This year, I was incredibly happy to be involved with throwing the Eruption of the Real party that happened on Friday, March 18th at the Cherrywood Coffee House. Our partners, Sweet Relief Musician’s Fund and Secret Chief Management were the most awesome, helpful all around badasses with fantastic taste in music, and who know how to throw a great party. Sweet Relief Musician’s Fund is a really awesome organization that provides financial assistance to all types of career musicians who can’t make ends meet while facing illnesses, disability or age related problems. They are involved in all kinds of projects to do so, and could and always will appreciate and use your donations to support musicians. So we all conspired to throw a day-party at Austin’s cutest coffee-house (with badass fucking burgers, if you’re in the market for one) with 22 great bands. Here’s some of the awesome craziness that ensued:
Beautiful Cherrywood Coffee House
Up first we had the great Dead Man’s Clothes from Portland, Maine (Yep, people live there! News to me, too). I know it’s a super cop out to describe some band as being ‘indie rock’, because you may as well say that there were some guitars, some vocals and a little bit of drums for as much as it describes something, but there’s really no other way to describe them. They had jangly guitars, nice vocals from a good lookin’ front man, and solid melodies: overall, it was really great. It may not have completely changed my world or stunned me or anything, but in the Austin sunshine with a beer in my hand, it was really nice.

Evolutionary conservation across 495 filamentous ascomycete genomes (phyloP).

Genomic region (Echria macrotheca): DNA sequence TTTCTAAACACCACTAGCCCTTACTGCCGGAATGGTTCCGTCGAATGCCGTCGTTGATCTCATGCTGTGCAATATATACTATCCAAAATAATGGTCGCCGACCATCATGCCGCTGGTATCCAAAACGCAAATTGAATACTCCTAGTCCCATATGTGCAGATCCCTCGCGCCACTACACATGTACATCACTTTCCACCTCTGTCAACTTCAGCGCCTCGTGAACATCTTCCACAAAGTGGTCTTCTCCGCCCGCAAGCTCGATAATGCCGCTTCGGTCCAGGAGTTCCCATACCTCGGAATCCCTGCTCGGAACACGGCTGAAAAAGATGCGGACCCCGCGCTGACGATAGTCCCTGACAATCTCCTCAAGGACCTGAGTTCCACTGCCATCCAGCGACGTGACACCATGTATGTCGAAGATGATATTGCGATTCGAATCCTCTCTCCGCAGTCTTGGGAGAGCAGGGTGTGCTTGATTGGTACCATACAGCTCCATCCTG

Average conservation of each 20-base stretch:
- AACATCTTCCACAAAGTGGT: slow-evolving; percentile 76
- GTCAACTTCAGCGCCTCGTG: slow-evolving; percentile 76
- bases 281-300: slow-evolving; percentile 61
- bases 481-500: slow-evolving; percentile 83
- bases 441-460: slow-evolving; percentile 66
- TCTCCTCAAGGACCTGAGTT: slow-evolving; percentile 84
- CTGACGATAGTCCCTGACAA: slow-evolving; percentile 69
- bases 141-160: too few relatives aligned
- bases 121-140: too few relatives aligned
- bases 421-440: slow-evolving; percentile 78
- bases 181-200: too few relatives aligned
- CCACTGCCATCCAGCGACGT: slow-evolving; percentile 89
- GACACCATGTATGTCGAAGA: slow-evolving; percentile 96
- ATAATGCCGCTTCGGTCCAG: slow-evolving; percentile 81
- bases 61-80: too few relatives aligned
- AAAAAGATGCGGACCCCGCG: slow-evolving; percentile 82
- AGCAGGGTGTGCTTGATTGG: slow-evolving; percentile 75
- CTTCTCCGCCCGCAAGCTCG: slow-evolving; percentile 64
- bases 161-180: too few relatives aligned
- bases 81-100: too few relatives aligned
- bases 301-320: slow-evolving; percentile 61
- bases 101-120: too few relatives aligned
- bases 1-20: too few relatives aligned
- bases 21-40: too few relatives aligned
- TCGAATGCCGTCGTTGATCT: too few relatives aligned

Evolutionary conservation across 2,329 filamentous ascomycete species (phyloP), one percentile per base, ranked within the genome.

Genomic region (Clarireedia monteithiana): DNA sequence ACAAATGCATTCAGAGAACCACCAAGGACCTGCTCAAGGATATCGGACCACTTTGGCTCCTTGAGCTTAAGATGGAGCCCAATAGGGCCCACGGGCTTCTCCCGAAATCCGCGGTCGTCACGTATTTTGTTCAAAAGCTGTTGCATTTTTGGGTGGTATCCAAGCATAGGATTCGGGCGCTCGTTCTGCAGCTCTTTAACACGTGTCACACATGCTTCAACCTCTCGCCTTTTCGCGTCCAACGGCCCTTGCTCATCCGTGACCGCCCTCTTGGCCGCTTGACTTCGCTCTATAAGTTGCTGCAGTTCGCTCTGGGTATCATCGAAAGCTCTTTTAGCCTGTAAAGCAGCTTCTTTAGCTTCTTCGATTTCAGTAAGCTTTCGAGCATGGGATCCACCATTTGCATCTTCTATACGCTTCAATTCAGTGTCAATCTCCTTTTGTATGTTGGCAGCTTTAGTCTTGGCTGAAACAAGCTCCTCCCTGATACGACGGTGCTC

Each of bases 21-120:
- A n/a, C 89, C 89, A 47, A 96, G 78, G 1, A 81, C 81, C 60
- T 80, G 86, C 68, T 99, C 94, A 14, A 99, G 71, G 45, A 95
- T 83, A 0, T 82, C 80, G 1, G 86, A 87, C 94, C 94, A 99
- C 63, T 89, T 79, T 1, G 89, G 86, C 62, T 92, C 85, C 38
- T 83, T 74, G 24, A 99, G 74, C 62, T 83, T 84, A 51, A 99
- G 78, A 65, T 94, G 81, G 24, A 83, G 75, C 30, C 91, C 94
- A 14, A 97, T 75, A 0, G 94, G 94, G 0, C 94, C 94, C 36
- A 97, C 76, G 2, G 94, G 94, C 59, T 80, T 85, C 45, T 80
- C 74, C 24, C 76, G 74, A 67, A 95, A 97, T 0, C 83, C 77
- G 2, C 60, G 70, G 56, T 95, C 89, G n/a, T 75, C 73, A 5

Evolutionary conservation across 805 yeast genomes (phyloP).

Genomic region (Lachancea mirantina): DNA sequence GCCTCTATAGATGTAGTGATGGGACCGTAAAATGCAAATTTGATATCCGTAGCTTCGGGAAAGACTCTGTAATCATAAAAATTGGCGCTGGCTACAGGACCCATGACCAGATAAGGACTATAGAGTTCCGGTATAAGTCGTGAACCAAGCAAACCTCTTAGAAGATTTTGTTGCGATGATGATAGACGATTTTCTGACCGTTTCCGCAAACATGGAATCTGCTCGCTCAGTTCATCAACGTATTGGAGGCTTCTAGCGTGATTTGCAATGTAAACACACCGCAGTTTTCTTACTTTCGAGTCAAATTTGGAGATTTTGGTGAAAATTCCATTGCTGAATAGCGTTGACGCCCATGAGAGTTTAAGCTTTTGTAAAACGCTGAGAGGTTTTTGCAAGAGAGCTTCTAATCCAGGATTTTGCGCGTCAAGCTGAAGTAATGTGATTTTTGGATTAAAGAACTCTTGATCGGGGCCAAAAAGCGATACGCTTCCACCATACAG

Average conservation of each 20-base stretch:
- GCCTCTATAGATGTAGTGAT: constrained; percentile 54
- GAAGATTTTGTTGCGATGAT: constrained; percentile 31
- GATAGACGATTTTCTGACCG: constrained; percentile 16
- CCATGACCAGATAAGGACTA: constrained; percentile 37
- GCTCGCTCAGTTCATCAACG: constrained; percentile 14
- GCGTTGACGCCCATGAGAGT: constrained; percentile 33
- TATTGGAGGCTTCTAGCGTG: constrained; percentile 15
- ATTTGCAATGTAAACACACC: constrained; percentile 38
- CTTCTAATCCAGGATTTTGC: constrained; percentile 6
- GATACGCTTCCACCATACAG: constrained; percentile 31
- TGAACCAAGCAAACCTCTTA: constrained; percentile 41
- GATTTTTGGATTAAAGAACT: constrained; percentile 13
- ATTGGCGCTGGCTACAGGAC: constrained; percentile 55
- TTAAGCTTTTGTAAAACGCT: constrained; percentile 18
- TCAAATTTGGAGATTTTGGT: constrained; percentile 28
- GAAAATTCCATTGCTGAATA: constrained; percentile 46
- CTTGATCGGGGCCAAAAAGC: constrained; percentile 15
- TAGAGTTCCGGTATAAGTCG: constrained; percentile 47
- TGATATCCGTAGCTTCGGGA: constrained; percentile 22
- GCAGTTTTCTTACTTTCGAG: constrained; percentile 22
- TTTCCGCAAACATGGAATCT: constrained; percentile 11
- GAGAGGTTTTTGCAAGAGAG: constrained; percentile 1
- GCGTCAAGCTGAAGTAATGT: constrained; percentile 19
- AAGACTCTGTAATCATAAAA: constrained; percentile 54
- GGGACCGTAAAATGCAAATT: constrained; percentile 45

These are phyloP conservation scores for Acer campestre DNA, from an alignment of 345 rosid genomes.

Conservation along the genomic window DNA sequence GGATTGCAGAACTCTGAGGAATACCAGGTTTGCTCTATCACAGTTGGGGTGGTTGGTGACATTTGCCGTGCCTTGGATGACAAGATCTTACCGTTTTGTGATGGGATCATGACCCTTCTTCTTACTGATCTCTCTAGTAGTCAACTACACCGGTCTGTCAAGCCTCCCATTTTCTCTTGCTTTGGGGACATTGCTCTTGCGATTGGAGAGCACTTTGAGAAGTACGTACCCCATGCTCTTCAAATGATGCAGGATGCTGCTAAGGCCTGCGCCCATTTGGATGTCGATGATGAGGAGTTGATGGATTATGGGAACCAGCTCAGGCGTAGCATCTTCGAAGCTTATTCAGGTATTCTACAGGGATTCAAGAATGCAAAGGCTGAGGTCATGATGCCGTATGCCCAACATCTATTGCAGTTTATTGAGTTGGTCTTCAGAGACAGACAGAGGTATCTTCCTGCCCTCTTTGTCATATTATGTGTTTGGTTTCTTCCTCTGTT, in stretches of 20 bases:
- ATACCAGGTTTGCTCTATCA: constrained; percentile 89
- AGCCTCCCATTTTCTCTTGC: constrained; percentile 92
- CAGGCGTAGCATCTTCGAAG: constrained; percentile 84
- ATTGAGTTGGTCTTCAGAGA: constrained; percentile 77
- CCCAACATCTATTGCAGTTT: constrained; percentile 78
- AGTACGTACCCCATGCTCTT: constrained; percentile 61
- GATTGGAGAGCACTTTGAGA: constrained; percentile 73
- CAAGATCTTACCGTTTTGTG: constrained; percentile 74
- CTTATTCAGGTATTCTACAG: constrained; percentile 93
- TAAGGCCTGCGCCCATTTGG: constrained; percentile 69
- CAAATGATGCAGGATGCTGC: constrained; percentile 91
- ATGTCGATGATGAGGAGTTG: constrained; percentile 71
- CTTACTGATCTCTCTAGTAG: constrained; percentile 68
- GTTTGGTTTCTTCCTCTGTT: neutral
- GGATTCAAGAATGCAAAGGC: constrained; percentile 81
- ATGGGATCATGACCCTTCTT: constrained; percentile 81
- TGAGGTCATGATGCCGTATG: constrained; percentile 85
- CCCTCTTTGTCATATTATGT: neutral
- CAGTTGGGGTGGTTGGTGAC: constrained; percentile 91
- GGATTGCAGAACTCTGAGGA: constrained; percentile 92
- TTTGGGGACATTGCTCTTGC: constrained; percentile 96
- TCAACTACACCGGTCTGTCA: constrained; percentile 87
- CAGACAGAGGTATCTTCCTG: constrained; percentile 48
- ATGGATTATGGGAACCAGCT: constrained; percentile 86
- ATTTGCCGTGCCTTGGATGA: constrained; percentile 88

After Dead Man’s Clothes, we had TRMRS. I’m going to try not to write an essay about how much I love these weird Costa Mesa punks and am so happy that they were added to the lineup. Since I wrote about them immediately when I got back from SXSW, I have had lots of time to listen to them and appreciate the live show so much. Definitely not digging on their recorded stuff (because it rules) but their live show is so damn compelling. I loves me a band that basically the same as a garage/trash pop TNT explosion of crazed energy — and while they were playing an early show, so there wasn’t, ahem, any head thrashing or jumping around — that’s something that I would do anytime I heard their music. They basically fulfilled every box I have for a band I like: surfy garage pop tunes, tons of energy, ridiculous clothing, at least one moustache, and at least one ridiculous hat. It all really works – I like their ethos and I like their songs. Best discovery of SXSW — and bonus points for being able to see them constantly in LA/the OC.